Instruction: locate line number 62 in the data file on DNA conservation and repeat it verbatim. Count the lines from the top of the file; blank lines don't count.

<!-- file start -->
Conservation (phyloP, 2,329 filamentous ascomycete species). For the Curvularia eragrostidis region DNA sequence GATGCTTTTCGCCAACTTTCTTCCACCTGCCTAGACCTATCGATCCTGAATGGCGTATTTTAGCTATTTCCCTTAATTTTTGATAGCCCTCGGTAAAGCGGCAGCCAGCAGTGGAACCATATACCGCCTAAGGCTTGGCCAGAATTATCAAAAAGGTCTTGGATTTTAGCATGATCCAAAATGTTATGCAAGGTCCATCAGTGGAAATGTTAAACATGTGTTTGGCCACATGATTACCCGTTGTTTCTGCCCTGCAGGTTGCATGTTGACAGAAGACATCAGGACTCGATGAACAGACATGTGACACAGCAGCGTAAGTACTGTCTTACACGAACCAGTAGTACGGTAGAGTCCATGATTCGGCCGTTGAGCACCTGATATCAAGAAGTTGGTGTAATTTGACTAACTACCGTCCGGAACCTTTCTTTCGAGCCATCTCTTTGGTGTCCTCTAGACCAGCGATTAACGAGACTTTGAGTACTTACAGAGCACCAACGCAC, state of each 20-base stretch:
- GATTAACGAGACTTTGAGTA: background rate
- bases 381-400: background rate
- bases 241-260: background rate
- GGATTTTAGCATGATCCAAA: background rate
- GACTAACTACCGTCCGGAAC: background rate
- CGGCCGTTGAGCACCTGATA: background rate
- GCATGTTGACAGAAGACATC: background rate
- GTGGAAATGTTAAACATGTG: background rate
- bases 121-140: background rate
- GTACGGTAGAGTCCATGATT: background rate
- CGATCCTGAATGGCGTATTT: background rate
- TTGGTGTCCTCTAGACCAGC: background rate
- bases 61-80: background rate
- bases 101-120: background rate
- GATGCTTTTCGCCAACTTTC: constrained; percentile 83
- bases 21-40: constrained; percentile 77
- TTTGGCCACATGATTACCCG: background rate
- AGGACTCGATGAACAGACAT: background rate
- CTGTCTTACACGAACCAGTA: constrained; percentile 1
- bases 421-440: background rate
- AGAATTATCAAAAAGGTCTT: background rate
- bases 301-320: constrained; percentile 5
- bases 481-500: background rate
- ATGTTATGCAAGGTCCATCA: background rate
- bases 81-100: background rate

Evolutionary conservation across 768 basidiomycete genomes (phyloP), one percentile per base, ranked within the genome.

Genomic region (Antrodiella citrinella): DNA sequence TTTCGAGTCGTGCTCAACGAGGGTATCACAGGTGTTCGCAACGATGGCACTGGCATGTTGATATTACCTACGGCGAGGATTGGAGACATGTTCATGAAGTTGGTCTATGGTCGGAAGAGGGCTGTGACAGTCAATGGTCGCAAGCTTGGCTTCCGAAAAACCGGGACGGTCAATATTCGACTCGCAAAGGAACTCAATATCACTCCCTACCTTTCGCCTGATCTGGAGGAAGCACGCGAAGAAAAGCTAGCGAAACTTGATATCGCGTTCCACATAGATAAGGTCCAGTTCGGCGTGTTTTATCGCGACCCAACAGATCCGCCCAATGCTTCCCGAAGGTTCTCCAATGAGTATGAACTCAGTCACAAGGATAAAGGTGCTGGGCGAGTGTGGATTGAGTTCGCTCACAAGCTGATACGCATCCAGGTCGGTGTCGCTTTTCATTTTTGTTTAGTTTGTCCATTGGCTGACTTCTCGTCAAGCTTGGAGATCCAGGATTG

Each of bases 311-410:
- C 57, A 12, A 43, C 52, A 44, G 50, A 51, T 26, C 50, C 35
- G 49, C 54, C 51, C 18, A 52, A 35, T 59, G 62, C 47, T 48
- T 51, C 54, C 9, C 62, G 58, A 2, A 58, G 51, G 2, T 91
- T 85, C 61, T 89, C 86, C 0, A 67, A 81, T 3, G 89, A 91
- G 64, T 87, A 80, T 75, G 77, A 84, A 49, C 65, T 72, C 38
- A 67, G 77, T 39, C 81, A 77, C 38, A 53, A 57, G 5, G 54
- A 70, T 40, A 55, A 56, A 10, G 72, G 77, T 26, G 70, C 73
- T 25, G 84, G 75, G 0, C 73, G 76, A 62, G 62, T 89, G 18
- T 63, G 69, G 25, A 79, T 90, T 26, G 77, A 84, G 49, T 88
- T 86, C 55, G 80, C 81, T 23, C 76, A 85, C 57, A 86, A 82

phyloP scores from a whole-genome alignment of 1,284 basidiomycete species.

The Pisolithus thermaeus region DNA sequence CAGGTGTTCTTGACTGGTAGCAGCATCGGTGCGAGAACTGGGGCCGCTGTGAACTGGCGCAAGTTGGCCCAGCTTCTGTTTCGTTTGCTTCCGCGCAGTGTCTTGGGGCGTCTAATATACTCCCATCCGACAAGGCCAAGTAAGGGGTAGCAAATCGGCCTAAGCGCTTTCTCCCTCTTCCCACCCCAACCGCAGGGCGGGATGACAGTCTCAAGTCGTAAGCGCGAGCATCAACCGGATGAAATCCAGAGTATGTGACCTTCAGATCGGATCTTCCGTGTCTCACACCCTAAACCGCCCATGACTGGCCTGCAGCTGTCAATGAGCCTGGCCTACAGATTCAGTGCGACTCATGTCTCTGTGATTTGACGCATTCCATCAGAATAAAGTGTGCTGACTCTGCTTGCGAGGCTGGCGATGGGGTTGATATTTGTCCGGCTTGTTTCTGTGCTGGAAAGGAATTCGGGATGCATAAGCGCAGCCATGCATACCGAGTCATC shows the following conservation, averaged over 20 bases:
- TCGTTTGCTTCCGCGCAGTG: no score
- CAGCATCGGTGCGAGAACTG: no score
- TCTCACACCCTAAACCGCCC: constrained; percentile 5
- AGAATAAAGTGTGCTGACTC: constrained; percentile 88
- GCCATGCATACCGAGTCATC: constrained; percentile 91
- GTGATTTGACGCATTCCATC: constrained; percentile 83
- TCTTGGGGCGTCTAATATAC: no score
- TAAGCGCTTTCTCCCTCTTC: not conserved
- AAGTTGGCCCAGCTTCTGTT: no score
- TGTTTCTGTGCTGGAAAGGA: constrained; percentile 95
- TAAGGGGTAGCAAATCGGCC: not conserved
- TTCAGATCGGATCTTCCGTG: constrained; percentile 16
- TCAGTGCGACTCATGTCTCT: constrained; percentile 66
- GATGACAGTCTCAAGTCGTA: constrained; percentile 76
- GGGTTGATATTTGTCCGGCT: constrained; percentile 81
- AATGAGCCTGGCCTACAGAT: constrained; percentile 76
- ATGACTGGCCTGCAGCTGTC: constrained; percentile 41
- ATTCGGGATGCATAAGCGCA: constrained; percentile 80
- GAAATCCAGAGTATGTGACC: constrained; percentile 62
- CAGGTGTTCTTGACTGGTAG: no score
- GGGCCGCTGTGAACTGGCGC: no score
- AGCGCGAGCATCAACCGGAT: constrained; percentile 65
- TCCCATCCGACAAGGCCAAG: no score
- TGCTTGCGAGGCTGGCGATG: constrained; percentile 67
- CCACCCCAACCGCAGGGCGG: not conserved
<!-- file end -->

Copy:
- GGGCCGCTGTGAACTGGCGC: no score